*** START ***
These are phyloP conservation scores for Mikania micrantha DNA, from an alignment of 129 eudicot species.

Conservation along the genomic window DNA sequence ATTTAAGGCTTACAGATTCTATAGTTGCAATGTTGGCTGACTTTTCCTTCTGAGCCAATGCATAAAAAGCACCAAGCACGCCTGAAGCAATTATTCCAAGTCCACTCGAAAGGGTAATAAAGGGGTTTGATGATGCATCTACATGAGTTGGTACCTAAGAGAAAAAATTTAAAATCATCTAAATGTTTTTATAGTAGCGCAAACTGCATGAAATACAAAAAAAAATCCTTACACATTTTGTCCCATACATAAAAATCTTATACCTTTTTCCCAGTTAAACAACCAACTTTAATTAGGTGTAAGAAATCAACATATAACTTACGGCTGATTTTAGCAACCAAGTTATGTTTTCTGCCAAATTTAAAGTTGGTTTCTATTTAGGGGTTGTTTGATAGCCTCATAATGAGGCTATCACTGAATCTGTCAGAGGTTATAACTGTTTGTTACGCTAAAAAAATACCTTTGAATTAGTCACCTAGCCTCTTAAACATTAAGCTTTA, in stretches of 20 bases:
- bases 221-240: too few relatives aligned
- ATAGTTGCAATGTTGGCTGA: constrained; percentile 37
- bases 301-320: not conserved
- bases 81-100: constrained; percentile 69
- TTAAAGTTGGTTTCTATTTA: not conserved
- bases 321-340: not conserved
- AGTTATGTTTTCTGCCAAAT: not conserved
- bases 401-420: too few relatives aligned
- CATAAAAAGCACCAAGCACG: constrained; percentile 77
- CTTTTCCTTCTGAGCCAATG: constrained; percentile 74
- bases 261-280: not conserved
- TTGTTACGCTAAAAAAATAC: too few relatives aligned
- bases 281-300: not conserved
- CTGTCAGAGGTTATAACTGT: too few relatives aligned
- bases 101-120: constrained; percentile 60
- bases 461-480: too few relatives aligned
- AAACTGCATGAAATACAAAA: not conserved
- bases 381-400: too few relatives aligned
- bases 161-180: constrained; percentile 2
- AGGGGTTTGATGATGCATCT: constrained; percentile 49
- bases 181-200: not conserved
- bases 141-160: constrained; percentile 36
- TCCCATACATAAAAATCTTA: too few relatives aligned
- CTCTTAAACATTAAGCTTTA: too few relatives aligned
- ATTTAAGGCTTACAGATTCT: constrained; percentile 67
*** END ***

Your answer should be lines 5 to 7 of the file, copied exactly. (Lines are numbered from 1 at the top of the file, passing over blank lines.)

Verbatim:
- bases 301-320: not conserved
- bases 81-100: constrained; percentile 69
- TTAAAGTTGGTTTCTATTTA: not conserved